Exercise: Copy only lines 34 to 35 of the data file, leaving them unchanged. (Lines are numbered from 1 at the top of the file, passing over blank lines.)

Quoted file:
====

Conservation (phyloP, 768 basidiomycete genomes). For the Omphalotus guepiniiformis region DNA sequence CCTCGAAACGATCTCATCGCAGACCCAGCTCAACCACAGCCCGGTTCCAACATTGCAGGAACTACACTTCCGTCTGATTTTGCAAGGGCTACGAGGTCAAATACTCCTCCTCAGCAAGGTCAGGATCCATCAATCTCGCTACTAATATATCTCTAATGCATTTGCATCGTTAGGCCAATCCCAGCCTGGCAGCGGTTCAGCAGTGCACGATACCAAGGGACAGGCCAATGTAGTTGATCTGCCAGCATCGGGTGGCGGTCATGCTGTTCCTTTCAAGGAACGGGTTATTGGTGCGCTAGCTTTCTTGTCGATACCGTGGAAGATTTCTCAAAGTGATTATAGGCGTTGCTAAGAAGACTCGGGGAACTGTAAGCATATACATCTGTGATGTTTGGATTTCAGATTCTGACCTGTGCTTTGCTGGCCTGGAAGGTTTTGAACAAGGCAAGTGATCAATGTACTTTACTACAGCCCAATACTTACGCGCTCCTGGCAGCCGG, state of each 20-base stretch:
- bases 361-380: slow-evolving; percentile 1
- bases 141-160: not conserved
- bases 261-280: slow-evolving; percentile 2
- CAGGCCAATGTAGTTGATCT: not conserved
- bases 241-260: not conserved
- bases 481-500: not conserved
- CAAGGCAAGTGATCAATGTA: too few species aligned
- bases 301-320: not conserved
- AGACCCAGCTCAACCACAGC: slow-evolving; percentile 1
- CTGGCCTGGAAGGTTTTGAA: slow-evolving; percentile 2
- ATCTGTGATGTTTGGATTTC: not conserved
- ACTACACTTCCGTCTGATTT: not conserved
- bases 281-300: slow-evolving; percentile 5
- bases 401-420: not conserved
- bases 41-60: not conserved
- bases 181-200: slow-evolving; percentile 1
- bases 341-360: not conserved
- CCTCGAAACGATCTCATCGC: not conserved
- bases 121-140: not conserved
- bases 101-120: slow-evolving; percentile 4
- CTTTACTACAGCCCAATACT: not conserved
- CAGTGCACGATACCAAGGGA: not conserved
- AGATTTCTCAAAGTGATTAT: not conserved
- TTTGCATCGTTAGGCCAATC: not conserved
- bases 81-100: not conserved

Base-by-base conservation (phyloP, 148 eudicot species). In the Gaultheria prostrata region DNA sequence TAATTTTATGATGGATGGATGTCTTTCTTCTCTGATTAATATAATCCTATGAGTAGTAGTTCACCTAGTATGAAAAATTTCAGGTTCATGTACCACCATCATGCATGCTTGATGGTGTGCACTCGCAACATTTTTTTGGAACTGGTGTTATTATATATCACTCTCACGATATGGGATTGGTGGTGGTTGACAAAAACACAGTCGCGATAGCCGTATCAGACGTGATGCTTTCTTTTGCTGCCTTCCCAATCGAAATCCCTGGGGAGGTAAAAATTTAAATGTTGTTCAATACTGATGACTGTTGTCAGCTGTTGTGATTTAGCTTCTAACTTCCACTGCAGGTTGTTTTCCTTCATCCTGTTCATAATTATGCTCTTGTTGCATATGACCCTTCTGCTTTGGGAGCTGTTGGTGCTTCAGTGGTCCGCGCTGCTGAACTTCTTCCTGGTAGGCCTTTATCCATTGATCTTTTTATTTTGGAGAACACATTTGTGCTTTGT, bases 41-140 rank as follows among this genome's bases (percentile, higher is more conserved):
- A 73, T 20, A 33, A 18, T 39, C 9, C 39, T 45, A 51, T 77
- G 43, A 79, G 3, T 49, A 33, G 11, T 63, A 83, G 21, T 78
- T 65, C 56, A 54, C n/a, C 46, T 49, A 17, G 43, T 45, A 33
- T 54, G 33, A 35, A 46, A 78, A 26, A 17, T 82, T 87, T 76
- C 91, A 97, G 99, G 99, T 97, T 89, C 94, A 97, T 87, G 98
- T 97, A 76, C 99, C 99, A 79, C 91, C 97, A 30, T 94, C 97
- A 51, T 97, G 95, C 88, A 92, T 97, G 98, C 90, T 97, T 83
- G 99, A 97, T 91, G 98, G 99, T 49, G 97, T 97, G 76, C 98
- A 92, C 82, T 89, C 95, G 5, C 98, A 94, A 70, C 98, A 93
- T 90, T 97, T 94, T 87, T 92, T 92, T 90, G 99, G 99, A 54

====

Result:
- A 51, T 97, G 95, C 88, A 92, T 97, G 98, C 90, T 97, T 83
- G 99, A 97, T 91, G 98, G 99, T 49, G 97, T 97, G 76, C 98